Five ways to organise your outside


At this time of year when we tend to spend a lot more time enjoying the garden, it’s worth working on keeping your outside space in order. Tackling tasks little and often will help to keep things in check, without making you feel like you’re prepping for a royal visit. In recent years there’s been a rise in a more natural, undone aesthetic, too - so use this to your full advantage and forgo stripes in the lawn (unless you really want them, of course.) Much like the relief you feel when you’ve cleaned and decluttered the house, giving the garden a good tidy helps to create a relaxing space you can enjoy throughout summer and beyond. Read on for tips on how to get your outside space organised…

Make your Bed

It doesn’t take much for beds and borders to start looking unruly - a few weeds, some overgrown plants and a touch of summer weather to make everything grow faster, and suddenly you’ve got a mess on your hands. But, even the most chaotic bed or border can be given a spruce by adding a bark such as woodchip or ornamental bark. Not only does the addition of a bark act as a weed suppressant, it also provides a pleasing aesthetic and makes the space look instantly neater. Once you've done your weeding and planted up your desired flowers and shrubs, add a layer of bark as the finishing touch.

Lawn Labour

If you happened to partake in No Mow May, then the bees may be happy but you might be struggling to keep the lawn in order. One of the quickest ways to keep your garden looking tidy is to give the grass a good trim, but don’t neglect the edges - that’s where you can really make a difference, so grab those shears and get trimming. Ideally to keep on top of your edges and stop the grass encroaching into your borders, aim to trim them after every mow. Once the tidying and neatening is done, treat the lawn to a little TLC by using a summer lawn feed to help aid drought resistance - essential as we head into the warmer weather.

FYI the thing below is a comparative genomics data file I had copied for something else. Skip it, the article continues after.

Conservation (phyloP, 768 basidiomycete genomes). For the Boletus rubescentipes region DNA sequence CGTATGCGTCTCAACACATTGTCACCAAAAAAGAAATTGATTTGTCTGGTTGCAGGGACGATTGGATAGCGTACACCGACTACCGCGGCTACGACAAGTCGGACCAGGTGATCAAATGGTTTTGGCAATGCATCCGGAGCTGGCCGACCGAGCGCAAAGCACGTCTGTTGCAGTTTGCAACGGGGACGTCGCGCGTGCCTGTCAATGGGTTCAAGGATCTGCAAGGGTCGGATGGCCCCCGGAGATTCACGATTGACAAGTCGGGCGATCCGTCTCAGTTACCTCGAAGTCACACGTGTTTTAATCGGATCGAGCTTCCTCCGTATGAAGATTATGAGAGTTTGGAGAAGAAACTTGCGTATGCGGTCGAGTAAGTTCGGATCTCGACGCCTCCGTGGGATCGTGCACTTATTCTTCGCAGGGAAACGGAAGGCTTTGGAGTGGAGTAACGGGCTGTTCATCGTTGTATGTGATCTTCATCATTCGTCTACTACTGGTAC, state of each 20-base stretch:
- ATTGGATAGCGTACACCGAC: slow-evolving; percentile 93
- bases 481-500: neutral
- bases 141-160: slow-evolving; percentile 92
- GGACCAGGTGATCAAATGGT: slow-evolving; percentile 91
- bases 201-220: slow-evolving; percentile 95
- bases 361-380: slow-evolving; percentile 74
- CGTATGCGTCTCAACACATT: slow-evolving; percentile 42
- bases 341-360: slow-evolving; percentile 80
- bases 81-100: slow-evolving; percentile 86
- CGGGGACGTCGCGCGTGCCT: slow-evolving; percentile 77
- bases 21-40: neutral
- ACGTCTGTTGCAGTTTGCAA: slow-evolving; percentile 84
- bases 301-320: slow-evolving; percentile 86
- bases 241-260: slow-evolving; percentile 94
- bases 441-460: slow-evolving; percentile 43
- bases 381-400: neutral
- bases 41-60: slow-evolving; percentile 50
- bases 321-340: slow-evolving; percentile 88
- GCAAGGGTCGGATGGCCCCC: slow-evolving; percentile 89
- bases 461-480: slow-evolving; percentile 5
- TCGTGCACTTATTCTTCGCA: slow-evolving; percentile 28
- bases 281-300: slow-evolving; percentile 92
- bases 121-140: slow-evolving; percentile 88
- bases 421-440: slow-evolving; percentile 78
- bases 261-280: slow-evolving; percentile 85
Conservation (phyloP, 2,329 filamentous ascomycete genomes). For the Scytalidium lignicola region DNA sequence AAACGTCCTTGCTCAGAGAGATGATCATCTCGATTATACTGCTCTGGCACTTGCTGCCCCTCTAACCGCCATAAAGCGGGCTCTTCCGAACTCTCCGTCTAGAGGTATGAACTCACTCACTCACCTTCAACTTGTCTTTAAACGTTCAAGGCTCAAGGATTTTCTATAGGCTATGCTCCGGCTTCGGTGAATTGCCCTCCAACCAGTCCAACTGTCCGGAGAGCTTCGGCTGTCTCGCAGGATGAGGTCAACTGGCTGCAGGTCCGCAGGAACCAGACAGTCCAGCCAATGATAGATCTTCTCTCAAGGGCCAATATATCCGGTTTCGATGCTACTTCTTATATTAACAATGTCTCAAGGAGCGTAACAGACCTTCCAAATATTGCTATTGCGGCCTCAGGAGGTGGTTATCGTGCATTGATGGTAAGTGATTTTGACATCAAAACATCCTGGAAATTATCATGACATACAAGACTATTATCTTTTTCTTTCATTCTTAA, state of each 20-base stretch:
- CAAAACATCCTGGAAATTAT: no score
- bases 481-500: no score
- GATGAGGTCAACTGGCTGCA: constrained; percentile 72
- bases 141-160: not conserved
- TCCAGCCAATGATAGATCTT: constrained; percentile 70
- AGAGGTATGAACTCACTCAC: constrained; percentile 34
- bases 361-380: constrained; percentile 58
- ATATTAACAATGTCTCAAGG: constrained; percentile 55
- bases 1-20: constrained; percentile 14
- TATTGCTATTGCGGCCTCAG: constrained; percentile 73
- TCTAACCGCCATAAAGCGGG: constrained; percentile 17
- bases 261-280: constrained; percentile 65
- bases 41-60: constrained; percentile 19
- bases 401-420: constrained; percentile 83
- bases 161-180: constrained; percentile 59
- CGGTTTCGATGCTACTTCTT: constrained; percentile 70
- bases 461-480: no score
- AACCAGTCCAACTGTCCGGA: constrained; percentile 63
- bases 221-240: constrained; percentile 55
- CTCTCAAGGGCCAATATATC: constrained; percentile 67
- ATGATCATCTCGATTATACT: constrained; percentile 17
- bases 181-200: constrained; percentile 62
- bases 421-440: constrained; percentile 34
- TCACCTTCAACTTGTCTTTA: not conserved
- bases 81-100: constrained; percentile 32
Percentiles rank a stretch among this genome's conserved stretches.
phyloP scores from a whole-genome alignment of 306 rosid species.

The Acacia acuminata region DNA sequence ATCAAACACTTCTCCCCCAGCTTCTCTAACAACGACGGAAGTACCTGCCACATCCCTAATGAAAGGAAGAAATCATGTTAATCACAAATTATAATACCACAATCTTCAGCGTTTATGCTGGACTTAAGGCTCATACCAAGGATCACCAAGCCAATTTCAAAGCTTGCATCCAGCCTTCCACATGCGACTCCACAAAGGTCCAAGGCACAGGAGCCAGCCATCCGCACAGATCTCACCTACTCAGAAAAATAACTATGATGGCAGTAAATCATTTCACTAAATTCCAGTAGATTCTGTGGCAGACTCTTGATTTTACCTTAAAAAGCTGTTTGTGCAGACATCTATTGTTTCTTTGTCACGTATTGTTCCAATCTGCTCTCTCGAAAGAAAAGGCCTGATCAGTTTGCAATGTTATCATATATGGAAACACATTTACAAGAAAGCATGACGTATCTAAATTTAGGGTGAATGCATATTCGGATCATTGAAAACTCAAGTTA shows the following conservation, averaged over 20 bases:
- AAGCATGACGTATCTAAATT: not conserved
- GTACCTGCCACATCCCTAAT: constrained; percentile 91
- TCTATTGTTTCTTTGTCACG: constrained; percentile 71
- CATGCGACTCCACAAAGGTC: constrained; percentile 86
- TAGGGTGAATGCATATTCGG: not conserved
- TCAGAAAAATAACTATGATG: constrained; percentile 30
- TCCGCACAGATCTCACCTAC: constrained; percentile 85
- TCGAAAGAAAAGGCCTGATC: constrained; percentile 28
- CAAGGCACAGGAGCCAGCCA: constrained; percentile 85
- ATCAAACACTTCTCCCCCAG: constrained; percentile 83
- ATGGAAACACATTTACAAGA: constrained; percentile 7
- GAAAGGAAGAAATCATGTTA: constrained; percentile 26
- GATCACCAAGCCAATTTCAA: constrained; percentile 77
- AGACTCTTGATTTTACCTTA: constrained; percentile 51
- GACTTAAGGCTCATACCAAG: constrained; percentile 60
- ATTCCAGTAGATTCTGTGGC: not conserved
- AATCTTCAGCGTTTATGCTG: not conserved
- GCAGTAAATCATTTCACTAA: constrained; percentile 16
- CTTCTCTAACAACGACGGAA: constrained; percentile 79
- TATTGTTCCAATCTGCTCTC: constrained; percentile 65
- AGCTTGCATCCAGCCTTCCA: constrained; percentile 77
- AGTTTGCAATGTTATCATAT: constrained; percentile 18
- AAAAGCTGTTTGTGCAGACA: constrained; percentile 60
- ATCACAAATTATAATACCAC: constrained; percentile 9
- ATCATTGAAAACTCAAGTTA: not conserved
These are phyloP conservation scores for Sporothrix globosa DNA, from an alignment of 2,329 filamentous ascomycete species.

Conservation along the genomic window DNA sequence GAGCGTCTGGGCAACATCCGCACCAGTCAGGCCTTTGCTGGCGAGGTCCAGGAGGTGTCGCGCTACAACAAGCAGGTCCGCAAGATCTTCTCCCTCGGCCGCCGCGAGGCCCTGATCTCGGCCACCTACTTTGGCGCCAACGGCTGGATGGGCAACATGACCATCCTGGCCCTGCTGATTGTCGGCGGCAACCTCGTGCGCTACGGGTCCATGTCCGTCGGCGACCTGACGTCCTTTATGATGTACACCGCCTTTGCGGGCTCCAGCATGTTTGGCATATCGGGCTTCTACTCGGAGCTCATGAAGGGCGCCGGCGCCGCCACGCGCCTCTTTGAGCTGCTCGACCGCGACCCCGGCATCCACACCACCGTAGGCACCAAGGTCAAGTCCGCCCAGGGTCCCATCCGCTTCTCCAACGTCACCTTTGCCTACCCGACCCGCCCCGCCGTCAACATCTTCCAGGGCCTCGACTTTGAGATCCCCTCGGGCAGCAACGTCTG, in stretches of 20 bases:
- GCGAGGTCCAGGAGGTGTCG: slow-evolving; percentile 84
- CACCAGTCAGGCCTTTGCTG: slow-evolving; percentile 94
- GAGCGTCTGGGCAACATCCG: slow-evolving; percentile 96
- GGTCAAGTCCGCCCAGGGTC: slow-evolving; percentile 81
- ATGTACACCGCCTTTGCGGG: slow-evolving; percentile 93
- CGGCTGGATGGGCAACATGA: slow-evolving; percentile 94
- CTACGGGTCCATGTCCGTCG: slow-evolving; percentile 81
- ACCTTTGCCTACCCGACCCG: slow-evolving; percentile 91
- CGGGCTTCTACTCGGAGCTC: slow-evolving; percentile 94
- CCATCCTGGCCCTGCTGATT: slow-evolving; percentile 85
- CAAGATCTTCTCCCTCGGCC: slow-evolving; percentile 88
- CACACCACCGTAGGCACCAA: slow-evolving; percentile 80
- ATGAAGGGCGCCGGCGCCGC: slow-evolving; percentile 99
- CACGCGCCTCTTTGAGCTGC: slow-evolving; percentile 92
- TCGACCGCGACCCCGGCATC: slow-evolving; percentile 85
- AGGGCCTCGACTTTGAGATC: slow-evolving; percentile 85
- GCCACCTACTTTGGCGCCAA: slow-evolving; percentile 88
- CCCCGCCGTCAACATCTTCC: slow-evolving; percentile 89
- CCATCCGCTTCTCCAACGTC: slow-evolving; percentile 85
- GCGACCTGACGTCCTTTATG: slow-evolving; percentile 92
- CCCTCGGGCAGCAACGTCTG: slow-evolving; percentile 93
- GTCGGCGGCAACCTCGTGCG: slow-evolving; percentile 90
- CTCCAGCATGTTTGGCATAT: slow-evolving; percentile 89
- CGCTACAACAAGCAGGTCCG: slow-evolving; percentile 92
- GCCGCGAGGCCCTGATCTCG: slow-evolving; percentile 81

Dress to Impress

Usually, tidying means decluttering and throwing things away, so the suggestion of introducing more plants to your garden might sound counterintuitive, but hear us out. Bringing hanging baskets and pot plants into your outside space helps to ‘dress’ it by adding colour and charm. Much like homes, minimalist spaces can look cluttered quickly if there aren’t focal points - by adding striking pot plants or beautiful potted displays, the focus becomes about the plants and less about the surrounding (potentially less tidy) area.

Patio Prep

Often patios and decking areas can be overlooked when it comes to garden maintenance because the focus tends to fall to beds and borders. But, ensuring these areas are kept clean and tidy can make a huge impact when it comes to the overall aesthetic of your garden. If you have one to hand, or can borrow one, use a pressure washer to give your patio or decking a thorough clean. Keep an eye on any weeds that might be popping through as these can look unsightly, and repair any damaged areas or touch up areas where paint may have faded.

June Prune

At this time of year, deadheading and pruning plays a big part in keeping your plants thriving for longer. Not only that, but doing so helps to keep everything looking tidy, too. Faded flowers can look unsightly, and also cause a mess as the petals and leaves drop. But, if you deadhead and prune as soon as you can after the flowers start to look past their best, not only will your garden look instantly tidier, in many cases you’ll also be helping the plants to produce more flowers for longer.

Celebrating strawberry season


A quintessentially British fruit, strawberries are a summer staple. From adorning meringues at summer garden parties to being enjoyed at picnics in the park, at this time of year those little red fruits make a big impact. This June they’ll really be taking centre stage too, with the Queen’s Jubilee weekend celebrations seeing many traditional afternoon teas consumed, and then at the end of the month there’s Wimbledon, too. In fact, a huge 166,000 strawberries are eaten during the tennis tournament.

So, with the strawberry season in full swing, perhaps it’s time to consider growing your own. Not sure where to start? Read on to find out how to get the best out of your berries…

Why should I grow strawberries?

There are several benefits to growing your own strawberries. For starters, they’re relatively easy to grow, so you’ll have the satisfaction of enjoying your own homegrown fruit with minimal effort. Strawberries can get pretty pricey when you’re buying them by the punnet too, but picking them right from the garden means you’ll not only be saving on the cost of the fruit, but the cost of driving to the shops too - especially important in the current climate!

If you need something to keep the whole family busy, then growing strawberries can become a fun project during the summer months, with the added benefit of being able to eat the produce at the end.

When’s the best time to plant strawberries?